Hi Svetlana,

You know your people are overwhelmed by the work-life juggle (frankly, you are too). 

“What can I do as a leader beyond showing empathy and encouraging them to take time-off?” a woman asked during a recent brainstorming conversation.

A quick note on why it’s important to support your employees, especially now (I am likely stating the obvious).

Your high-performers are highly responsible with a great work ethic while driving a large part of the workload. They’re also likely to tolerate and keep quiet until they reach the tipping point. 

I know that as a conscious leader you care about the well-being of your team-members. But if your hi-po’s go into burnout, you will also risk the quality of client service and profitability.

Here are some simple steps that help (based on my research and conversations with real hi-po’s):

1) Ask right. 

Avoid asking the “how are you?” question. It induces an automatic response without much substance. Instead, ask more open-ended questions.

Try “How are you coping?” or “What concerns do you have? They 1) give permission for things not to be “fine” and 2) give you a chance to connect and diagnose what’s really going on. 

If it seems appropriate, you can bridge into a solution-oriented mindset by asking something like “What do you think would help you deal with it better?”

Note to self. Be okay not to have solutions right away. This may be awkward for you and your ho-po’s, but it’s totally justified the unusual situation we’re in. Not having ready answers is an indication that you and your employees are growing professionally and personally.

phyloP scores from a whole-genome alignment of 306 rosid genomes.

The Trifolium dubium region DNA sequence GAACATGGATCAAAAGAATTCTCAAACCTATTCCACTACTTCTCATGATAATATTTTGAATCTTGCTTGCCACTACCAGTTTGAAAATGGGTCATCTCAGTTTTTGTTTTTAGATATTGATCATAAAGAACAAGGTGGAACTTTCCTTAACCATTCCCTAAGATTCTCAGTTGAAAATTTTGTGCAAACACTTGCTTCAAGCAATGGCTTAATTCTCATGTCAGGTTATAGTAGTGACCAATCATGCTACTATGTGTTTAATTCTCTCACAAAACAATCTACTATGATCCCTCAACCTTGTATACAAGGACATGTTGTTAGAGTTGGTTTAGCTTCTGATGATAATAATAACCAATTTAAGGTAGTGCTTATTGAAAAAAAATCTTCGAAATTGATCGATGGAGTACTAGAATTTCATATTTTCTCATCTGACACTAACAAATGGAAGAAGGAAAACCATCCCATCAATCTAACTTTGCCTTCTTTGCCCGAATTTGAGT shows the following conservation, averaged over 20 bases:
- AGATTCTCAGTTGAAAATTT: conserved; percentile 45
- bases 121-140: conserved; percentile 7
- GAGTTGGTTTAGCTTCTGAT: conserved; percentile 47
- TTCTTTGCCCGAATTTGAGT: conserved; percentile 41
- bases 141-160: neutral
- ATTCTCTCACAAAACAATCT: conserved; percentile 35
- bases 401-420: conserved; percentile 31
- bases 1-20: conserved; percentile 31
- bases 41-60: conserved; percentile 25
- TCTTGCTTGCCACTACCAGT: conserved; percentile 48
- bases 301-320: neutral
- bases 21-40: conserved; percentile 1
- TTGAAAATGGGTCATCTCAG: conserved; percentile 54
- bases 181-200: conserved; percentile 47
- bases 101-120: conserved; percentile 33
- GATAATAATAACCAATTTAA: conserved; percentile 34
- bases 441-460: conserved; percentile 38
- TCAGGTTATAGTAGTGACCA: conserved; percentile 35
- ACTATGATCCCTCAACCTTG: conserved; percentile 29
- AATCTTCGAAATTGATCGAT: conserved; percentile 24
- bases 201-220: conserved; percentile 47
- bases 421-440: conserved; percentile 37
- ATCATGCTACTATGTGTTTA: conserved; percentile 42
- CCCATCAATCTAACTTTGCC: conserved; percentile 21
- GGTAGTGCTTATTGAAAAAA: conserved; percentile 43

2) Keep your expectations in check.

There are two things about expectations that are a game-changer: clarity and reasonableness. 

Everything is different now, and it’s warranted to reassess the expectations that you have for your people. Also, remember that you’re dealing with high-performers who expect to be able to do everything they’ve always done on top of the new challenges.

This may be good for the business in the short-term but based on the long-term goals (and your moral principles) some accommodations may be needed. 

The best thing is to discuss the reasonable expectations collaboratively between the manager and the employee.

In summary

Organizations and leaders are being observed very closely now as well. 

Managers who show compassion and care will build long-term relationships with their teams based on trust and ensure a long-term loyalty and engagement of high performers. 

Keep showing up from your human side, that connected you when you saw each other in the (proverbial or real) hoodies back in March. 

With love and support,


Sveta Parilova is a career and leadership coach who partners up with mid-career professionals to help them get rekindled and renewed about their work/career so that they feel less stressed and more joyful at work and at home. She is passionate about supporting people in their search for purpose and meaning in their work and life and is humbled and honored to be part of their journey to a more joyful self. Click here to schedule a Complimentary Discovery Session and learn more!


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Svetlana Parilova
Thrive Network International, LLC